University of South Carolina
Multiple Industry Partners
Research at the Polymer Nanocomposites Center focuses on developing improved materials for the polymers market. The plastics industry in South Carolina currently accounts for approximately five percent of the Gross State Product of goods and services. This Center is aiming to transform the plastics industry and thus have a major impact on the state’s manufacturing economy.
A research consortium is being formed to evaluate the potential applications of inorganic and organic-modified inorganic nanomaterials to improve the performance of a variety of polyester (PET) polymers used in the food packaging industry; South Carolina is a national leader in production of these polymers. The Center is also involved in evaluating and improving the gas barrier properties of PET as embodied in a patent portfolio donated to the University of South Carolina (USC) by Eastman Chemical Company.
The Center is one of few national academic groups to have a complete system for making PET nanocomposites by in situ polymerization. The U.S. Air Force Research Laboratory has awarded research funding to the Center to construct and evaluate polymer nanocomposite structures for application in high-energy storage devices. The Center anticipates further partnerships with several South Carolina capacitor companies, including KEMET and AVX.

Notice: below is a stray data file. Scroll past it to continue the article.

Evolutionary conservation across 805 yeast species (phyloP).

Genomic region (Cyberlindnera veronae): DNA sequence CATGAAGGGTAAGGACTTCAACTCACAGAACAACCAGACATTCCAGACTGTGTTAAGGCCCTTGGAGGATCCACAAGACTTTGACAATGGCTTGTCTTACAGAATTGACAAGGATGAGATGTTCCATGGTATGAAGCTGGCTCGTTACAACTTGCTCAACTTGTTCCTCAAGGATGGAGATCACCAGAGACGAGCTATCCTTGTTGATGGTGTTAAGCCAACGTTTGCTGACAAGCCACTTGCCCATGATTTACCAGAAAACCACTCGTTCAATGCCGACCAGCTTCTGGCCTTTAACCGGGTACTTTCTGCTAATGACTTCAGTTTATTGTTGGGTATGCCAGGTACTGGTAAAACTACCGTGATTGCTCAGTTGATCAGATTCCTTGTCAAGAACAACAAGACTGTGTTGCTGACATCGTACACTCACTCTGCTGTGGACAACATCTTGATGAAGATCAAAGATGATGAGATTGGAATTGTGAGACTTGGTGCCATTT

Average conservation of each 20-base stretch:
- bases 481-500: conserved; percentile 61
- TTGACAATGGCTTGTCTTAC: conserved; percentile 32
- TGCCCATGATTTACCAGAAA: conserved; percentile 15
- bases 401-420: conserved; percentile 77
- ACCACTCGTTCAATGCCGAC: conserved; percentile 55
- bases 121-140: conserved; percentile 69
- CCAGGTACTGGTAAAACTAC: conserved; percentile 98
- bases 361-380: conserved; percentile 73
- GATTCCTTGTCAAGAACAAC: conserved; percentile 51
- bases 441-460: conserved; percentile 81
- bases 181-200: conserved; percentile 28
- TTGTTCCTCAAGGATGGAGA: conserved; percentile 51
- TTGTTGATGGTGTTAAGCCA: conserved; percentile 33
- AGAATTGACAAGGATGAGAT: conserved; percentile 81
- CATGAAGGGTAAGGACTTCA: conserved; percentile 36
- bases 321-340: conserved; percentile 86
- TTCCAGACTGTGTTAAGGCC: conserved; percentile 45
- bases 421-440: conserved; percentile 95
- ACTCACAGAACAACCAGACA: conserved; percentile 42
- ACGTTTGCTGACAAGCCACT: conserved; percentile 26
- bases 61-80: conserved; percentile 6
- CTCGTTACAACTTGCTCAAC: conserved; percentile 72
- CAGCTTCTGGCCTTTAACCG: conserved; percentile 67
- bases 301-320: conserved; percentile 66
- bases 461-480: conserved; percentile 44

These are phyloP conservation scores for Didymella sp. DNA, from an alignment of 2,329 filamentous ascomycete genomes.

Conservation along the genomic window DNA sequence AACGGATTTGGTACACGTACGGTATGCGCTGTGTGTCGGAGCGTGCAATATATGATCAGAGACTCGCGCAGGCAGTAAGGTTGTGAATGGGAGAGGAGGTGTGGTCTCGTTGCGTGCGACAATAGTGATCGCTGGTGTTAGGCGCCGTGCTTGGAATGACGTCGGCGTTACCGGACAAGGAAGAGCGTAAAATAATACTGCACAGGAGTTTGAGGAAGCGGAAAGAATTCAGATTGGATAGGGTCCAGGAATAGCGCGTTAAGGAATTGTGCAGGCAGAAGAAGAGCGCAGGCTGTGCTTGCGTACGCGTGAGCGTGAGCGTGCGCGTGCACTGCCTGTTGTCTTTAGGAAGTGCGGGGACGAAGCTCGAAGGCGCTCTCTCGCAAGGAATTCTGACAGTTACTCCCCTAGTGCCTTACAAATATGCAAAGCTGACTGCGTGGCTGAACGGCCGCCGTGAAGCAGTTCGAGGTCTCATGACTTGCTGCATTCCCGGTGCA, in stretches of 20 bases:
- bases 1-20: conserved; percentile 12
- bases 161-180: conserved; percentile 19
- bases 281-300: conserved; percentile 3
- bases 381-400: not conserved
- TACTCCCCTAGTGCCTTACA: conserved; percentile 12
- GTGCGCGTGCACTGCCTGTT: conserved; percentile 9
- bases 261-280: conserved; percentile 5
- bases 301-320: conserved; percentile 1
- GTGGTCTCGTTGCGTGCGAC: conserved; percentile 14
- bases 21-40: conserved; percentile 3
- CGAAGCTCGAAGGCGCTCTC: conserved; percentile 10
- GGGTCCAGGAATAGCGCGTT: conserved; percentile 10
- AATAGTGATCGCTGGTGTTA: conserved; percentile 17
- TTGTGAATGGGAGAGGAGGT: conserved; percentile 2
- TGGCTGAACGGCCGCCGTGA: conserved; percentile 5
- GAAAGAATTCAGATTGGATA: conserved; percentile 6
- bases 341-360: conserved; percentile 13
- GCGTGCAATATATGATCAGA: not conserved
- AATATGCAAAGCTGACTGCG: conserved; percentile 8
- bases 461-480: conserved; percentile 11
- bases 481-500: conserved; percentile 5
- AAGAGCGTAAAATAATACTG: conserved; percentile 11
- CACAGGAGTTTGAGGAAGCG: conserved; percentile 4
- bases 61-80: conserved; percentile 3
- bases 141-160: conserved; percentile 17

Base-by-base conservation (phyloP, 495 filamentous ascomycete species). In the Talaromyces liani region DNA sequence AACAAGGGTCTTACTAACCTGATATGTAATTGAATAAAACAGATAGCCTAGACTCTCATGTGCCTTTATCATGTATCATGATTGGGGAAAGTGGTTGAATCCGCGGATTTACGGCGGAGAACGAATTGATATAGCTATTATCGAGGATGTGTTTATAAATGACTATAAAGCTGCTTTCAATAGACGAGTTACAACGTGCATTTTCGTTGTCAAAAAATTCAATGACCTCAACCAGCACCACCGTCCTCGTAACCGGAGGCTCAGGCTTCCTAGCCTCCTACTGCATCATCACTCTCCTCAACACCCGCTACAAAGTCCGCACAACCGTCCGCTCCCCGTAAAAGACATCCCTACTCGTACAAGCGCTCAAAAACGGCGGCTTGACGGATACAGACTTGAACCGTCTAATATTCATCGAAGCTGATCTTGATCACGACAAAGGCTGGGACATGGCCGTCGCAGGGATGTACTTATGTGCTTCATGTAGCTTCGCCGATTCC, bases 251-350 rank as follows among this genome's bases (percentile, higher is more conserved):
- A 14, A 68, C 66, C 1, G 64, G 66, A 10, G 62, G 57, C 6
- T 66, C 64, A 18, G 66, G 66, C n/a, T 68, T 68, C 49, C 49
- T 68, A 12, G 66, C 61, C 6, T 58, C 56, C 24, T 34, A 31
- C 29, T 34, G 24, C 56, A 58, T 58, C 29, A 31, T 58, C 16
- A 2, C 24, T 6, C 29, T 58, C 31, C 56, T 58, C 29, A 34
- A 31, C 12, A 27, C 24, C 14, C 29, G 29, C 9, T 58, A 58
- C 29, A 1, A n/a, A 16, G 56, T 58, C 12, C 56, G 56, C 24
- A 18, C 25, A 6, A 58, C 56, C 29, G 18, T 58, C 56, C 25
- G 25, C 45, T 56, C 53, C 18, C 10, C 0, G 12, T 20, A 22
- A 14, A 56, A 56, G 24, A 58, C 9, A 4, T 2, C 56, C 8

From 2007–10, the Center received $600,000 in research funding from the National Science Foundation for a Partnership for Innovation project. Partner companies in the project included Michelin, MeadWestvaco, and PBI Performance Products. BASF has granted research funding to this Center to develop the next generation of high temperature fuel cell membranes.
SmartState Endowed Chair Dr. Brian Benicewicz’s work in high-temperature fuel cell membranes has resulted in a research contract with BASF, which has developed fuel cell units being used in European homes and portable power devices. Dr. Benicewicz’s work with polymer nanocomposites has resulted in new materials for electronics, optical and other industrial applications.
Work from this Center has led to the creation of a startup company, Parallel Permeation, Inc.